Supermarket's IT Investment Sends Stock Down

FRAMINGHAM (03/17/2000) - The Great Atlantic & Pacific Tea Co.'s announcement of a planned $250 million systems overhaul sent the supermarket chain's stock rating into a tailspin this week.

The overhaul, spaced over four years, will cut fiscal 2000 profits by as much as $1.50 per share, from the $3-per-share profit the Montvale, N.J.-based supermarket chain had previously projected.

A&P looks to the overhaul as an opportunity to "transform our core business processes, provide Internet-based e-business capability" and use store-specific data to tailor purchasing, A&P President and CEO Christian Haub said in a prepared statement. A&P executives couldn't be reached by phone.

The systems upgrade should lower operating costs and improve product availability by $325 million over the implementation period, he said.

But Lehman Brothers, a New York investment company, estimated that the systems upgrade would lower A&P's fiscal 2000 earnings by closer to $2 per share and cut A&P's stock rating from neutral to buy.

"By making these investments," Lehman financial analyst Meredith Adler said of the planned systems overhaul, A&P managers "are taking value away from shareholders."

The chainwide information technology implementation replaces a "hodgepodge of systems cobbled together over 20 years," said John Goedert, a senior vice president at Retek Inc., which is providing software for the project.

"A&P wants to move quickly into (creating and using an online) exchange and business-to-business initiative," he said.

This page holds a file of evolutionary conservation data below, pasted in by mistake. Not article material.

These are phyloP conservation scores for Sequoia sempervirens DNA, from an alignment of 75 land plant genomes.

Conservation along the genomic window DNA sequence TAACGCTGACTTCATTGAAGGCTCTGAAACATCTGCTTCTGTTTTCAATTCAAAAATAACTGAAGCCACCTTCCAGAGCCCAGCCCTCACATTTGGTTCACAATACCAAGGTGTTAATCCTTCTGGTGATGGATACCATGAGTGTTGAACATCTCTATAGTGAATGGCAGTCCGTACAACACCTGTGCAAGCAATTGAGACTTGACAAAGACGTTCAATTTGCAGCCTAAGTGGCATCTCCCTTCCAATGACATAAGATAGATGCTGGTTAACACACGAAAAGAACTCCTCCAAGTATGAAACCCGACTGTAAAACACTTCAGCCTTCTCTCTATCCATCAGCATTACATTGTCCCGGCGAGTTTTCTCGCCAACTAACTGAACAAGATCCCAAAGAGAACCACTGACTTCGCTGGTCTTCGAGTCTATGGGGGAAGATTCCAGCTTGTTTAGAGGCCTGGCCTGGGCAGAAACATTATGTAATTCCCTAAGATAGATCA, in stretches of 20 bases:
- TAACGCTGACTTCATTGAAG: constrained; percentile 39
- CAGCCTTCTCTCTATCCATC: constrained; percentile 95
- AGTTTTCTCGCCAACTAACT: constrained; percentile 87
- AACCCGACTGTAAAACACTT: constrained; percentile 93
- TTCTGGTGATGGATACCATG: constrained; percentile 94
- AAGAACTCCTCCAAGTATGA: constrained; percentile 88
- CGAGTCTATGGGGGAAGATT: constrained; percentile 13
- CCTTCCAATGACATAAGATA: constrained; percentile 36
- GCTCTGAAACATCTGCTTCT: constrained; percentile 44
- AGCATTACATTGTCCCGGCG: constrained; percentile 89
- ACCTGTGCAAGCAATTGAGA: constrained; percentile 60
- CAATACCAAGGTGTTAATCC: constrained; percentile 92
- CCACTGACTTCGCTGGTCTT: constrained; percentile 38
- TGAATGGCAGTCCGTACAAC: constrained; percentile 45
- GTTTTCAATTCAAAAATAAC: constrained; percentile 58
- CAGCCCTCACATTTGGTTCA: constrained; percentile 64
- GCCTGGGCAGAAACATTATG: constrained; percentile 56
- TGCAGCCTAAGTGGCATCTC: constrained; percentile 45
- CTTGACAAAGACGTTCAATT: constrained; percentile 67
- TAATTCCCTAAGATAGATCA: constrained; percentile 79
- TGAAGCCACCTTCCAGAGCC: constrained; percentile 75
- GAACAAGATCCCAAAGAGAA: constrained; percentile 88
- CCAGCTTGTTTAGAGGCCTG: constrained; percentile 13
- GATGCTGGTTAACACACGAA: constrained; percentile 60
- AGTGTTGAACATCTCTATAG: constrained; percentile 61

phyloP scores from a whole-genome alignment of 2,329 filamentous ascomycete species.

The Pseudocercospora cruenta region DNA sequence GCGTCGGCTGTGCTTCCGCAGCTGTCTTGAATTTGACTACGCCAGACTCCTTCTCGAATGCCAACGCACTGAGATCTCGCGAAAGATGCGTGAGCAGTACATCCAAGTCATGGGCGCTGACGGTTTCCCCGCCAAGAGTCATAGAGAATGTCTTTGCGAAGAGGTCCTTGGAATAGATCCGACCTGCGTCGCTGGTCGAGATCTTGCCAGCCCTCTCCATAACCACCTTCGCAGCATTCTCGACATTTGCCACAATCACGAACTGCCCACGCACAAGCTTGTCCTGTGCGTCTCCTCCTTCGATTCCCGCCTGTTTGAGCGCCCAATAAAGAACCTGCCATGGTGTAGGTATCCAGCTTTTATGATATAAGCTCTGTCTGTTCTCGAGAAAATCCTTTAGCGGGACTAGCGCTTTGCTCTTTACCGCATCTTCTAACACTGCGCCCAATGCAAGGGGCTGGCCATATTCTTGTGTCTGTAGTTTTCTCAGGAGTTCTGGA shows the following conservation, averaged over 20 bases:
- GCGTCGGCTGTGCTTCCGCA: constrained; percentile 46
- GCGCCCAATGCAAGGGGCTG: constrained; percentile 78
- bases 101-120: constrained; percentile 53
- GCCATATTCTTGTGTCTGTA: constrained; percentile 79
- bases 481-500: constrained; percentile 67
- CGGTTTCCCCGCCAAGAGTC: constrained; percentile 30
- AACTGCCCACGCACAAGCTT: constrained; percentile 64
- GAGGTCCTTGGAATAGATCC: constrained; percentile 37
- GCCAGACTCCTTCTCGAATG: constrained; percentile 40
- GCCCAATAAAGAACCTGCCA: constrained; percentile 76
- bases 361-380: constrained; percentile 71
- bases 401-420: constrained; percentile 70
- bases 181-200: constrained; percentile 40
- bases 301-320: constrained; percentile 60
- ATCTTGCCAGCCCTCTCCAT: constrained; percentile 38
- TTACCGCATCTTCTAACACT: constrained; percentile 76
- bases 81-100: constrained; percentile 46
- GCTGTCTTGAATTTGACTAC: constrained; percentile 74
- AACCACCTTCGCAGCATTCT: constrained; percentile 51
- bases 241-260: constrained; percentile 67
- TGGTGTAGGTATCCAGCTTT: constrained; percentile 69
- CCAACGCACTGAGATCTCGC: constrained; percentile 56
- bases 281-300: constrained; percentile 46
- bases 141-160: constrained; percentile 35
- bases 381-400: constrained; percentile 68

Minneapolis-based Retek will deliver retail merchandising software, including supermarket-specific software, to individualize store offerings, and IBM will contribute hardware and professional services, Goedert said.

The IT overhaul is just the latest move in A&P's campaign to revitalize the troubled chain, which includes A&P, Food Emporium and SuperFresh stores, said Marvin Roffman, president of financial management company Roffman Miller Associates in Philadelphia.

Since 1998, A&P has sold off more than 100 "underperforming" stores and last month reorganized management into regional divisions.

But the turnaround has been slower than hoped for, Adler said. Against growing competition fueled by an aggressive rate of chain consolidation, A&P must find a global partner in order to survive, she said.

When A&P finds that partner, it will have to convert to that partner's systems, rendering the planned "risky" investment redundant, Adler said.

But increased efficiencies resulting from the overhaul could ultimately make A&P more attractive to potential partners, Roffman said.

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